Electron probe microanalysis (EPMA) represents the cheapest, easiest, and most commonly accessible technique for apatite chemical analysis, allowing direct measurement of F, Cl, and S concentrations and crude calculation of water concentrations “by difference”, assuming stoichiometry (Pyle et al. 2002). Furthermore, the EPMA technique has a high spatial resolution, permitting quantitative analysis on micrometer length scales. This is critical in the analysis of natural apatites, which commonly occur as 100–300 μm acicular grains, and in the analysis of individual zones within larger apatite crystals. However, many EPMA-derived apatite F concentrations reported in the literature exceed 3.75 wt% (the stoichiometric limit for pure fluorapatite), attesting to significant uncertainties in the technique (Pyle et al. 2002 and references therein). Apatite EPMA is subject to significant anisotropic, time-dependent variation in FKα and ClKα X-ray count rates during prolonged electron-beam exposure (Stormer et al. 1993), and this largely accounts for erroneous halogen concentration measurements (Pyle et al. 2002). Similar temporal variability in X-ray count rates is observed during EPMA of natural glasses (Lineweaver 1963; Humphreys et al. 2006) and feldspars (Autefage and Couderc 1980), where alkali element X-ray counts drop exponentially during electron-beam exposure. However, in apatite, halogen X-ray count rates rise rapidly on initial beam exposure before more slowly decreasing below initial values (Stormer et al. 1993).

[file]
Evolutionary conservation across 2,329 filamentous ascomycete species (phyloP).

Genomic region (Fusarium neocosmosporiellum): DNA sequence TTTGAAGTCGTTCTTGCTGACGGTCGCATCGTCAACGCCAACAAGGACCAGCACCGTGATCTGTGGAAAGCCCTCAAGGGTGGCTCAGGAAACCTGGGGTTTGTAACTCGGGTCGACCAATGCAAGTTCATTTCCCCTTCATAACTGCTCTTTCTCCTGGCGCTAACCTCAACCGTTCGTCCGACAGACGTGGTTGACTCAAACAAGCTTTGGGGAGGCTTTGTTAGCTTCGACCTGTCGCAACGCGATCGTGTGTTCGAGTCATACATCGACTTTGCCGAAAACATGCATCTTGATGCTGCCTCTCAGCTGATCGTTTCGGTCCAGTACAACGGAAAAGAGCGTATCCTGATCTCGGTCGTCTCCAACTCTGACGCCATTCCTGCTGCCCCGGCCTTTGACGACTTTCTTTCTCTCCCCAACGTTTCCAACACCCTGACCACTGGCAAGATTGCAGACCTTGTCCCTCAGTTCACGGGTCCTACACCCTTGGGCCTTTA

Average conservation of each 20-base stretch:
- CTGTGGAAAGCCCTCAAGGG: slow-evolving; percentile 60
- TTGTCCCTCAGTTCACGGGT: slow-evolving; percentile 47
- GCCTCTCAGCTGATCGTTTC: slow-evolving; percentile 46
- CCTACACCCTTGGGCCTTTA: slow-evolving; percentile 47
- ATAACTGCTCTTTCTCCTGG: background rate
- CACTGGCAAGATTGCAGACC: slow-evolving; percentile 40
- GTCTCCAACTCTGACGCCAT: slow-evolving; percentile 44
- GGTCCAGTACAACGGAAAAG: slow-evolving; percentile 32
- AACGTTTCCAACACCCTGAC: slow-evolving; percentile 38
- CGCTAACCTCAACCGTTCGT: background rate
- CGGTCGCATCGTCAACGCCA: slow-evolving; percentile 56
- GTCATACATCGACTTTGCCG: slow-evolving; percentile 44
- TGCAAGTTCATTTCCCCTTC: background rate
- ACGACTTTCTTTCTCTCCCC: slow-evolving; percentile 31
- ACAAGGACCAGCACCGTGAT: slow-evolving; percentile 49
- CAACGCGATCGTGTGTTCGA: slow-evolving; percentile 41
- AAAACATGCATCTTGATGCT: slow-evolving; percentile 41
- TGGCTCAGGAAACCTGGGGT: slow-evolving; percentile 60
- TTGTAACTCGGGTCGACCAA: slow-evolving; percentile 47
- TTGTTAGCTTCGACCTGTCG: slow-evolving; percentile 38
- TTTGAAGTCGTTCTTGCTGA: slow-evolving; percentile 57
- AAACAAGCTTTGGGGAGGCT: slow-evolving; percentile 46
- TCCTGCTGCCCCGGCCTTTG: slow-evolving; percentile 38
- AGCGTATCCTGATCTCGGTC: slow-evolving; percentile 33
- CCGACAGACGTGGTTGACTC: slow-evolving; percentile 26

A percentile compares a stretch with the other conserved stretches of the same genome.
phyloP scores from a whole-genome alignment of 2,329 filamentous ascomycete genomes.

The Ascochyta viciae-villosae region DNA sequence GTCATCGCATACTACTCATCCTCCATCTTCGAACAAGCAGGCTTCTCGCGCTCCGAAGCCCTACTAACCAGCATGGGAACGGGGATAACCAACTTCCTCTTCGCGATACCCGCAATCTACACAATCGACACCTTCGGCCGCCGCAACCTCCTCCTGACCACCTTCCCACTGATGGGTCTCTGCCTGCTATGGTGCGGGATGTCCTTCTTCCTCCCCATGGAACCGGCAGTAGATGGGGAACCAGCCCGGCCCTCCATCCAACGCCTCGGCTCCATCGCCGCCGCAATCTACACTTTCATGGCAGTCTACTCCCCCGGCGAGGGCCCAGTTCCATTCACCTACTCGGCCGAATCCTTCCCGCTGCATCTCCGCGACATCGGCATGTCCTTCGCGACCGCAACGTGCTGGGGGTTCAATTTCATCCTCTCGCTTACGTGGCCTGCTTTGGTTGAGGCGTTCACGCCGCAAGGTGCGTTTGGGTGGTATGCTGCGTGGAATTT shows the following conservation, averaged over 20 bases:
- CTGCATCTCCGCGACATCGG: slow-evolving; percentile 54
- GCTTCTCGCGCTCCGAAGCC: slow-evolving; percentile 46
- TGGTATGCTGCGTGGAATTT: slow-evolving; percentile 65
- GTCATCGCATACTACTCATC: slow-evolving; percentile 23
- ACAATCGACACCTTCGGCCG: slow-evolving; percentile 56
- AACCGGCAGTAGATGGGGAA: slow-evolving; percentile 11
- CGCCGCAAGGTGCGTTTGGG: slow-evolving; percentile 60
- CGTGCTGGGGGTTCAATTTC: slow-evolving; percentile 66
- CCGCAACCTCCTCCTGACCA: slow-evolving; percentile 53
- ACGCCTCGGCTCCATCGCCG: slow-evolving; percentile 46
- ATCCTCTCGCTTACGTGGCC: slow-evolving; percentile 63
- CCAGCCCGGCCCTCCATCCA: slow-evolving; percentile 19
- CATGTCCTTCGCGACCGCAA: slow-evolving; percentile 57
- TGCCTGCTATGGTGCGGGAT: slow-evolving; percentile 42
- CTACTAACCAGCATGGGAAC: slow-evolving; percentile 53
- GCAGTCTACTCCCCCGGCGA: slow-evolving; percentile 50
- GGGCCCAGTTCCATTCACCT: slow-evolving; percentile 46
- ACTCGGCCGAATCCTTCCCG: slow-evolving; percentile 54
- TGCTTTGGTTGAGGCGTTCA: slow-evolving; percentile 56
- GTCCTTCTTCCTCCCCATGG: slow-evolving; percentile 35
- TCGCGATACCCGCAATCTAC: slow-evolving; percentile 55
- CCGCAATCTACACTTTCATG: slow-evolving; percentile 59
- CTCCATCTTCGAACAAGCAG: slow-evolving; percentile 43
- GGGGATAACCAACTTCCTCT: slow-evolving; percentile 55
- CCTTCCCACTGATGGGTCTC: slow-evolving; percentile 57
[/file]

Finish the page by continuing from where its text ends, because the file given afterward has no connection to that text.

Several studies have investigated the time-dependent variation in apatite halogen X-ray counts, with the aim of optimizing the reliability of apatite volatile analysis by EPMA (Stormer et al. 1993; Henderson 2011; Goldoff et al. 2012). The effect is most pronounced when the incident electron beam is oriented parallel to the crystallographic c-axis and is minimized when the beam is parallel to the a- or b-axis (Stormer and Pierson 1993). In addition to this crystallographic control, count rate variability is also dependent upon the apatite composition. The magnitude of the increase in FKα counts is lower in Cl-rich varieties than in end-member fluorapatite, but does not change systematically with increasing Cl content in intermediate compositions (Goldoff et al. 2012). Conversely, the increase in ClKα count rates is more pronounced in more Cl-rich apatites (Goldoff et al. 2012). Electron-beam conditions also significantly affect halogen count rate variability. Varying the electron-beam accelerating voltage has little effect on the magnitude or rate of the initial increase in FKα counts, but it appears to control the rate at which counts subsequently decrease (Stormer et al. 1993) and the absolute number of halogen X-rays produced per unit time, for a fixed current (Goldoff et al. 2012). Irradiation with larger electron-beam diameters reduces the rate of change in halogen X-ray count rates through irradiation (Stormer et al. 1993) and the initial increase in X-ray counts is faster under higher beam currents (Goldoff et al. 2012). Henderson (2011) reports that the variability in halogen X-ray count rates can be reduced by rastering the electron beam or cryogenically cooling the sample during irradiation. One important observation is that re-analysis of the same point on an apatite crystal after a 16 h pause in irradiation, showed no recovery in X-ray counts, suggesting that the effect induced by the electron beam is stable over long time periods at ambient temperature (Stormer et al. 1993).